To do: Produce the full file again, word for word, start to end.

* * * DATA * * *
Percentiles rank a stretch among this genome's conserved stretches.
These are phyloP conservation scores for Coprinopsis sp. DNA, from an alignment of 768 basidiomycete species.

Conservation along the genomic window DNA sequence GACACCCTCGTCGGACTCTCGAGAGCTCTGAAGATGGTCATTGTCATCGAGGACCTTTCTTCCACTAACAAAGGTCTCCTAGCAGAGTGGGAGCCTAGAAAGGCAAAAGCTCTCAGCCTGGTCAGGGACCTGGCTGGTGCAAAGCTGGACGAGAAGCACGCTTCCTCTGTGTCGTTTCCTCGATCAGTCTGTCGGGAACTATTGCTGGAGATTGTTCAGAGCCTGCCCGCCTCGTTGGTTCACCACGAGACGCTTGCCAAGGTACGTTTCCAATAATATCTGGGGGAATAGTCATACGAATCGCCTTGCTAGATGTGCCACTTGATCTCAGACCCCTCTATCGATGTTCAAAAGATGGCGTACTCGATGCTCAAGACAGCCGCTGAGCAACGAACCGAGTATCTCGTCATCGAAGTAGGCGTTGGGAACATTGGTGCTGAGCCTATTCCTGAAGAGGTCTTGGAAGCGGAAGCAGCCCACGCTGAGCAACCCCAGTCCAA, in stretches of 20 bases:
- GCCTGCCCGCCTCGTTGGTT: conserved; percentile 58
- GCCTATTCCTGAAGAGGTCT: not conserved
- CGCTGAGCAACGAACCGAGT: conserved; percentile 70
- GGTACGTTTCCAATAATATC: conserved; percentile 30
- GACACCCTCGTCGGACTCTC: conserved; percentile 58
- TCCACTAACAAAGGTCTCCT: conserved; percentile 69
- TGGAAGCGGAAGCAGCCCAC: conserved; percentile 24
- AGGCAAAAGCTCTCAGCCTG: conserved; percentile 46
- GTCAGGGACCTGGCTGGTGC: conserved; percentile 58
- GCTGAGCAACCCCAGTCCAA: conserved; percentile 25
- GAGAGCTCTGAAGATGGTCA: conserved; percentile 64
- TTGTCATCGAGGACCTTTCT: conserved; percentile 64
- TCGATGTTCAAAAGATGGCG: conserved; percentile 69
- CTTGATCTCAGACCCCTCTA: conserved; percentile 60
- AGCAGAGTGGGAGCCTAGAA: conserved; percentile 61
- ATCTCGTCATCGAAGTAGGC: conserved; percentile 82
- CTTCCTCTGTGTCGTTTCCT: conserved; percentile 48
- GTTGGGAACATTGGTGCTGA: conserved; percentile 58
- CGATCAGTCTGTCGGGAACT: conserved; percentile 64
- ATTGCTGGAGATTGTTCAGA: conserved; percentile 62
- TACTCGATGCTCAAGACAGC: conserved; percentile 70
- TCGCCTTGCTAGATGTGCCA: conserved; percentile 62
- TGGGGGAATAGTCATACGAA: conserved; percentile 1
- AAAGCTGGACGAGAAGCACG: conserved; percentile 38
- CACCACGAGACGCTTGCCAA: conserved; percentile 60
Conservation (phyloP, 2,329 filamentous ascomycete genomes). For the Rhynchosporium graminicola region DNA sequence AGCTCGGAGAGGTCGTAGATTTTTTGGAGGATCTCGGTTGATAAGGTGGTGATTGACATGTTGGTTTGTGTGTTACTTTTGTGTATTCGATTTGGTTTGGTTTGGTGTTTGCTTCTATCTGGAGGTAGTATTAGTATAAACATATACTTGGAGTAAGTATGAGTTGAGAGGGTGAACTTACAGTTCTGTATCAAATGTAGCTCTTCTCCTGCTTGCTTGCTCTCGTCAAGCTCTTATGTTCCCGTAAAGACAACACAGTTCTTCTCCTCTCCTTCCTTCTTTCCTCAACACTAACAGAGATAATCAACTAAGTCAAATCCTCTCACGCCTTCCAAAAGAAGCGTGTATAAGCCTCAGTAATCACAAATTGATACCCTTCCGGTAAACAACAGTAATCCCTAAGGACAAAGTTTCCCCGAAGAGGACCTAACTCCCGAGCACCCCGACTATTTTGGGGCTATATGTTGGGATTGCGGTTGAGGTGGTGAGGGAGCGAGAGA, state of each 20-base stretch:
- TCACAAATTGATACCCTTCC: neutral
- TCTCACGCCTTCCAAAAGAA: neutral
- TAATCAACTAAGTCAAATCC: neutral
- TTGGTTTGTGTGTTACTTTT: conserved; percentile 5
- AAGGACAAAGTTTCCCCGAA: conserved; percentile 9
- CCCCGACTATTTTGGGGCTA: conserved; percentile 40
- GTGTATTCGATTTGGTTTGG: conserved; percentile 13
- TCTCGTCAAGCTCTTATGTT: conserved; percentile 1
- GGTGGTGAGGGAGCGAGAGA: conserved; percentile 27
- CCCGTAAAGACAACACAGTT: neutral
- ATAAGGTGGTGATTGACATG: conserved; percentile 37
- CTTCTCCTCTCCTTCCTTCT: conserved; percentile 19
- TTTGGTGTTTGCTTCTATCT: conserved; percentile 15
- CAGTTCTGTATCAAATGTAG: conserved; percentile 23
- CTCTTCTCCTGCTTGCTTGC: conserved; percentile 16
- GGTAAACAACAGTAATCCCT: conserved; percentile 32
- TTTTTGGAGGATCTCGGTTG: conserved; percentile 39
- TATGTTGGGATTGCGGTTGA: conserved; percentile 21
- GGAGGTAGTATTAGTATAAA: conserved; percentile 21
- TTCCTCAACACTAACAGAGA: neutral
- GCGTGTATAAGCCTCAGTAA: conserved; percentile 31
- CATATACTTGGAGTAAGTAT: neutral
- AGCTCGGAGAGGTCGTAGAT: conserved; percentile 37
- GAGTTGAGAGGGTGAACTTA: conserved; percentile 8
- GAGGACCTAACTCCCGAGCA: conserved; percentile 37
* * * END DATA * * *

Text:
Percentiles rank a stretch among this genome's conserved stretches.
These are phyloP conservation scores for Coprinopsis sp. DNA, from an alignment of 768 basidiomycete species.

Conservation along the genomic window DNA sequence GACACCCTCGTCGGACTCTCGAGAGCTCTGAAGATGGTCATTGTCATCGAGGACCTTTCTTCCACTAACAAAGGTCTCCTAGCAGAGTGGGAGCCTAGAAAGGCAAAAGCTCTCAGCCTGGTCAGGGACCTGGCTGGTGCAAAGCTGGACGAGAAGCACGCTTCCTCTGTGTCGTTTCCTCGATCAGTCTGTCGGGAACTATTGCTGGAGATTGTTCAGAGCCTGCCCGCCTCGTTGGTTCACCACGAGACGCTTGCCAAGGTACGTTTCCAATAATATCTGGGGGAATAGTCATACGAATCGCCTTGCTAGATGTGCCACTTGATCTCAGACCCCTCTATCGATGTTCAAAAGATGGCGTACTCGATGCTCAAGACAGCCGCTGAGCAACGAACCGAGTATCTCGTCATCGAAGTAGGCGTTGGGAACATTGGTGCTGAGCCTATTCCTGAAGAGGTCTTGGAAGCGGAAGCAGCCCACGCTGAGCAACCCCAGTCCAA, in stretches of 20 bases:
- GCCTGCCCGCCTCGTTGGTT: conserved; percentile 58
- GCCTATTCCTGAAGAGGTCT: not conserved
- CGCTGAGCAACGAACCGAGT: conserved; percentile 70
- GGTACGTTTCCAATAATATC: conserved; percentile 30
- GACACCCTCGTCGGACTCTC: conserved; percentile 58
- TCCACTAACAAAGGTCTCCT: conserved; percentile 69
- TGGAAGCGGAAGCAGCCCAC: conserved; percentile 24
- AGGCAAAAGCTCTCAGCCTG: conserved; percentile 46
- GTCAGGGACCTGGCTGGTGC: conserved; percentile 58
- GCTGAGCAACCCCAGTCCAA: conserved; percentile 25
- GAGAGCTCTGAAGATGGTCA: conserved; percentile 64
- TTGTCATCGAGGACCTTTCT: conserved; percentile 64
- TCGATGTTCAAAAGATGGCG: conserved; percentile 69
- CTTGATCTCAGACCCCTCTA: conserved; percentile 60
- AGCAGAGTGGGAGCCTAGAA: conserved; percentile 61
- ATCTCGTCATCGAAGTAGGC: conserved; percentile 82
- CTTCCTCTGTGTCGTTTCCT: conserved; percentile 48
- GTTGGGAACATTGGTGCTGA: conserved; percentile 58
- CGATCAGTCTGTCGGGAACT: conserved; percentile 64
- ATTGCTGGAGATTGTTCAGA: conserved; percentile 62
- TACTCGATGCTCAAGACAGC: conserved; percentile 70
- TCGCCTTGCTAGATGTGCCA: conserved; percentile 62
- TGGGGGAATAGTCATACGAA: conserved; percentile 1
- AAAGCTGGACGAGAAGCACG: conserved; percentile 38
- CACCACGAGACGCTTGCCAA: conserved; percentile 60
Conservation (phyloP, 2,329 filamentous ascomycete genomes). For the Rhynchosporium graminicola region DNA sequence AGCTCGGAGAGGTCGTAGATTTTTTGGAGGATCTCGGTTGATAAGGTGGTGATTGACATGTTGGTTTGTGTGTTACTTTTGTGTATTCGATTTGGTTTGGTTTGGTGTTTGCTTCTATCTGGAGGTAGTATTAGTATAAACATATACTTGGAGTAAGTATGAGTTGAGAGGGTGAACTTACAGTTCTGTATCAAATGTAGCTCTTCTCCTGCTTGCTTGCTCTCGTCAAGCTCTTATGTTCCCGTAAAGACAACACAGTTCTTCTCCTCTCCTTCCTTCTTTCCTCAACACTAACAGAGATAATCAACTAAGTCAAATCCTCTCACGCCTTCCAAAAGAAGCGTGTATAAGCCTCAGTAATCACAAATTGATACCCTTCCGGTAAACAACAGTAATCCCTAAGGACAAAGTTTCCCCGAAGAGGACCTAACTCCCGAGCACCCCGACTATTTTGGGGCTATATGTTGGGATTGCGGTTGAGGTGGTGAGGGAGCGAGAGA, state of each 20-base stretch:
- TCACAAATTGATACCCTTCC: neutral
- TCTCACGCCTTCCAAAAGAA: neutral
- TAATCAACTAAGTCAAATCC: neutral
- TTGGTTTGTGTGTTACTTTT: conserved; percentile 5
- AAGGACAAAGTTTCCCCGAA: conserved; percentile 9
- CCCCGACTATTTTGGGGCTA: conserved; percentile 40
- GTGTATTCGATTTGGTTTGG: conserved; percentile 13
- TCTCGTCAAGCTCTTATGTT: conserved; percentile 1
- GGTGGTGAGGGAGCGAGAGA: conserved; percentile 27
- CCCGTAAAGACAACACAGTT: neutral
- ATAAGGTGGTGATTGACATG: conserved; percentile 37
- CTTCTCCTCTCCTTCCTTCT: conserved; percentile 19
- TTTGGTGTTTGCTTCTATCT: conserved; percentile 15
- CAGTTCTGTATCAAATGTAG: conserved; percentile 23
- CTCTTCTCCTGCTTGCTTGC: conserved; percentile 16
- GGTAAACAACAGTAATCCCT: conserved; percentile 32
- TTTTTGGAGGATCTCGGTTG: conserved; percentile 39
- TATGTTGGGATTGCGGTTGA: conserved; percentile 21
- GGAGGTAGTATTAGTATAAA: conserved; percentile 21
- TTCCTCAACACTAACAGAGA: neutral
- GCGTGTATAAGCCTCAGTAA: conserved; percentile 31
- CATATACTTGGAGTAAGTAT: neutral
- AGCTCGGAGAGGTCGTAGAT: conserved; percentile 37
- GAGTTGAGAGGGTGAACTTA: conserved; percentile 8
- GAGGACCTAACTCCCGAGCA: conserved; percentile 37